Only the minority of patients with hepatitis C infection progress to cirrhosis. Studies have shown that 20% to 25% of people with hepatitis C will develop cirrhosis (). There are some individuals that are more likely to progress to cirrhosis than others (). The current or past use of significant amounts of alcohol is the single most important factor in accelerating progression to cirrhosis (). For this reason, we recommend that all patients with chronic hepatitis C abstain totally from alcohol.
Other factors that may increase the likelihood of progression to cirrhosis include co-infection with HIV (human immunodeficiency virus) and/or hepatitis B virus. Recent research suggests that excessive iron in the liver may also accelerate progression to cirrhosis (). In some patients, progression to cirrhosis occurs despite none of these factors being present. Virus-specific factors or the type of immune response to the infection may be responsible for the progression to cirrhosis in these individuals.
More recently it has been observed that progression to fibrosis (scar tissue) and cirrhosis appears to accelerate after age 45. The reasons for this are not clear, but it is suspected that changes in the immune response to the hepatitis C infection may cause increased fibrosis after age 45 (). This is another reason why we are becoming more aggressive in treating hepatitis C in young people, even if fibrosis has not yet developed.
Factors that are associated with a lower likelihood of progression to cirrhosis include young age at time of infection, female gender, no history of alcohol use and past treatment with interferon. It should be noted that the genotype of the virus and the viral load have no relationship whatsoever to the development of cirrhosis.
What are the symptoms of cirrhosis?
In early cases of cirrhosis, there are no specific symptoms that would make the physician suspect cirrhosis. At an early stage, even laboratory tests may not show evidence of cirrhosis. Currently we do not have an accurate way of diagnosing cirrhosis by doing a blood test. Even though there is a commercially-available blood test for detecting advanced fibrosis in the liver, the accuracy of this test in patients with hepatitis C is still unknown, and currently it is unable to differentiate cirrhosis from less-advanced stages of fibrosis.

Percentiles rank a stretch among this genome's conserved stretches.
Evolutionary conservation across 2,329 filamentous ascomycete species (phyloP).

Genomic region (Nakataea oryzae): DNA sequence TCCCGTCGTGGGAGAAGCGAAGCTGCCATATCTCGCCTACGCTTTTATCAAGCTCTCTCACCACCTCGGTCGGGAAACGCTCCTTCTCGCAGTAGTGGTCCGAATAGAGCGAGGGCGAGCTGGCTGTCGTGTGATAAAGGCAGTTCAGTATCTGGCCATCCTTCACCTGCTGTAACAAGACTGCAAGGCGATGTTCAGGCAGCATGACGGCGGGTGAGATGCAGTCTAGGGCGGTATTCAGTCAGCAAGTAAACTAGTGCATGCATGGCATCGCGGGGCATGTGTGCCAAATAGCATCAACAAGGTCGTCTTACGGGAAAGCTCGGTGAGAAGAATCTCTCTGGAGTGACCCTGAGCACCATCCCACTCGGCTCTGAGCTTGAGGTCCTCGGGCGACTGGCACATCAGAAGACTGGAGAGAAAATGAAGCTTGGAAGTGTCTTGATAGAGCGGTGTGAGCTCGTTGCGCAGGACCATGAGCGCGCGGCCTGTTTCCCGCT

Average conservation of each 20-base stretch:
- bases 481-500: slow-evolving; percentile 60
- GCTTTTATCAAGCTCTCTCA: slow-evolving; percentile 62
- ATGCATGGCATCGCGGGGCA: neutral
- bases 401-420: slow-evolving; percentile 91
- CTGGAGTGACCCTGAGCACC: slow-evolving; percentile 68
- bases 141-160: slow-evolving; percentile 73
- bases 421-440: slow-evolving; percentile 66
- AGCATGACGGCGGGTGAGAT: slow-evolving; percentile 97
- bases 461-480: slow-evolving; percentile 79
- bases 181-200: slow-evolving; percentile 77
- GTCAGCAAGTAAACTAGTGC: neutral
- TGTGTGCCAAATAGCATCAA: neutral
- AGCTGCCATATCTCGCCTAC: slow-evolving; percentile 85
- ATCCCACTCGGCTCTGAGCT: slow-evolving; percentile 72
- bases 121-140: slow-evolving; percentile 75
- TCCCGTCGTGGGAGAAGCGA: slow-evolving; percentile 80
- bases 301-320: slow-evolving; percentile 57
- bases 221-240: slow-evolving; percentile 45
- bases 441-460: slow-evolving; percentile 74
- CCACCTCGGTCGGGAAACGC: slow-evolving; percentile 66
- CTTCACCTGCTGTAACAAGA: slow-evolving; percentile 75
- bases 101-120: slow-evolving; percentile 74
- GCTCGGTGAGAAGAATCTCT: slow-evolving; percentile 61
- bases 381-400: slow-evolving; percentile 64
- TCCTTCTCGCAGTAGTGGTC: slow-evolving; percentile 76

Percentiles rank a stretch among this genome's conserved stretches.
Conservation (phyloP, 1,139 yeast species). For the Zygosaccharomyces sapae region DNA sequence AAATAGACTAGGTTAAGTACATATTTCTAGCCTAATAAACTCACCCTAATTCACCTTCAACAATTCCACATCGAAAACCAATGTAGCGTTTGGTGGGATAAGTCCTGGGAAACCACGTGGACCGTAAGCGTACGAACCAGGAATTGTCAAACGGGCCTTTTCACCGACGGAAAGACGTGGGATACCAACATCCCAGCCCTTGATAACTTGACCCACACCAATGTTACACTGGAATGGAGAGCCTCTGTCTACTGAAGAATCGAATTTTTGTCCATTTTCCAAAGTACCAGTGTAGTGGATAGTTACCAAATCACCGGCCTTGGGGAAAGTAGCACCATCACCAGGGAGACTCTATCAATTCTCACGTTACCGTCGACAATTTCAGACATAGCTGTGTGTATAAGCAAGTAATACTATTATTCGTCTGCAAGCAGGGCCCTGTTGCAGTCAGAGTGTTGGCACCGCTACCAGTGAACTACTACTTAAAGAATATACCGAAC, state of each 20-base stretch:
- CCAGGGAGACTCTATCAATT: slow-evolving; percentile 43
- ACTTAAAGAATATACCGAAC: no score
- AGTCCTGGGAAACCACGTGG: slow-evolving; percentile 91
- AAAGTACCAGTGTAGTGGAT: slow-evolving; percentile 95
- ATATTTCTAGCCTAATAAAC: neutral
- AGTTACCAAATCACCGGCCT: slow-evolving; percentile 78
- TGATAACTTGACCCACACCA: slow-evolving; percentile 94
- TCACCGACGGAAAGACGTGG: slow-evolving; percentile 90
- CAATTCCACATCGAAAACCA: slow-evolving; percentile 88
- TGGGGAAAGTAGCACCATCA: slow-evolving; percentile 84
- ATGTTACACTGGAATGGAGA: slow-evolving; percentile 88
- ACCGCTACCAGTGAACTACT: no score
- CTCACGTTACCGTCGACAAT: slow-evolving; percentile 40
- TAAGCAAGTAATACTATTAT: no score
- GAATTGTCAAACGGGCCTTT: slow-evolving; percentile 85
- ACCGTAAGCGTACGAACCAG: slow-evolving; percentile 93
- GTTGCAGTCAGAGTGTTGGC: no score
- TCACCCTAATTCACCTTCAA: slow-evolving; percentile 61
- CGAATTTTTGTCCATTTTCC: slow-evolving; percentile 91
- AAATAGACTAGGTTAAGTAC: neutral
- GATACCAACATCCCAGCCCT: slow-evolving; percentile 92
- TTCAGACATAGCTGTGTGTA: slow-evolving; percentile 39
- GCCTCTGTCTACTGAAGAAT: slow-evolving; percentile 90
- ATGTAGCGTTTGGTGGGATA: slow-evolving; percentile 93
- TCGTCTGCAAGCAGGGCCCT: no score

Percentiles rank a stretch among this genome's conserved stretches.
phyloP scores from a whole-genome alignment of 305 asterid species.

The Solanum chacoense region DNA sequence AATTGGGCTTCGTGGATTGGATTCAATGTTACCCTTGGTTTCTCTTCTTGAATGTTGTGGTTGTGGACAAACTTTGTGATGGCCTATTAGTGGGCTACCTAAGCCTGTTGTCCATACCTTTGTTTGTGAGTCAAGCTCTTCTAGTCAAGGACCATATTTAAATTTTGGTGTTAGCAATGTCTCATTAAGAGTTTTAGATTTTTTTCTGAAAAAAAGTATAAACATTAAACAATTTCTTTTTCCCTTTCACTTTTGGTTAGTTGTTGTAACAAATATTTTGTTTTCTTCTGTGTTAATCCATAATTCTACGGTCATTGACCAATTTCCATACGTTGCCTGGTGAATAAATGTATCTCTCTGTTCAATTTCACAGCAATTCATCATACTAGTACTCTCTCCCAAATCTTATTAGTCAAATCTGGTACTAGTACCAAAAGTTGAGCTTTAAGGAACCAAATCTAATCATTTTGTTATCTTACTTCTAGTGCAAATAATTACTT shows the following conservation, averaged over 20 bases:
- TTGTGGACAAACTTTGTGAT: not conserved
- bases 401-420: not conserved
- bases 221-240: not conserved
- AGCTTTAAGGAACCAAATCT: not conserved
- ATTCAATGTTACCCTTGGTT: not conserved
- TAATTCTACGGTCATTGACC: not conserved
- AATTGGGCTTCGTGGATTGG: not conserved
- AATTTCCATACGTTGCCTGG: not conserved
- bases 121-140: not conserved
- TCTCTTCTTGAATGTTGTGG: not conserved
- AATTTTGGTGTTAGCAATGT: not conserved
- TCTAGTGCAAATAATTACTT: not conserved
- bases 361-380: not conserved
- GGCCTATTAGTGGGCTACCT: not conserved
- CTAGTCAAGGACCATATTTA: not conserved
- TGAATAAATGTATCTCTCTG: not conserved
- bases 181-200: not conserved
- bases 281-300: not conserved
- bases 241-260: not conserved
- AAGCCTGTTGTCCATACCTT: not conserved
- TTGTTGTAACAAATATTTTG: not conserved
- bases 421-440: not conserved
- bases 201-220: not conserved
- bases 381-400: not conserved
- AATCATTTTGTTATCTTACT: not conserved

As the cirrhosis becomes more advanced, symptoms from the complications of cirrhosis may develop. By this time, laboratory test abnormalities suggestive of decreased liver function (abnormal levels of bilirubin and albumin; and abnormal coagulation parameters) also develop. Complications from cirrhosis include ascites, variceal bleeding, encephalopathy and liver cancer.
The severity of the cirrhosis is determined based on laboratory test results and findings on physical exam. The liver biopsy plays no role in determining the severity of the cirrhosis. Factors that are taken into account to determine the severity of cirrhosis include the serum albumin (albumin is a protein produced by the liver), the PT or INR (measures the ability of the blood to clot) and the level of serum bilirubin (bilirubin is a substance excreted by the liver, which, when it accumulates, causes jaundice). In addition, the presence or absence of ascites (fluid accumulation in the abdomen) and encephalopathy (confusion caused by toxins not filtered by the liver) are also used to grade the severity of cirrhosis.
A point system known as the Child’s-Pugh-Turcotte score (CPT score) has been devised to determine the severity of the cirrhosis. Depending on the total score, a patient is classified as Class A (early cirrhosis) through Class C (advanced cirrhosis).
PT (sec prolonged) INR
Class A: 5-6 points; Class B: 7-9 points; Class C: 10-15 points As of 9/1/09 Ricki stands at 12 points. (Class C - advanced)
Prognosis of cirrhosis
Patients with early cirrhosis (CPT Class A) from hepatitis C infection who have no complications from cirrhosis have an excellent prognosis. Even without treating the hepatitis C infection, 10 years after diagnosing cirrhosis the majority (>75%) continue to do well with no liver-related complications (). It is believed that treatment of the hepatitis C with interferon will provide an even better prognosis.
The diagnosis of early cirrhosis should not be considered a fatal diagnosis. Most patients will continue to do well for decades. There is no reason to refer a person with cirrhosis to a liver transplant center unless the cirrhosis is advanced (CPT class C) or complications from cirrhosis have developed.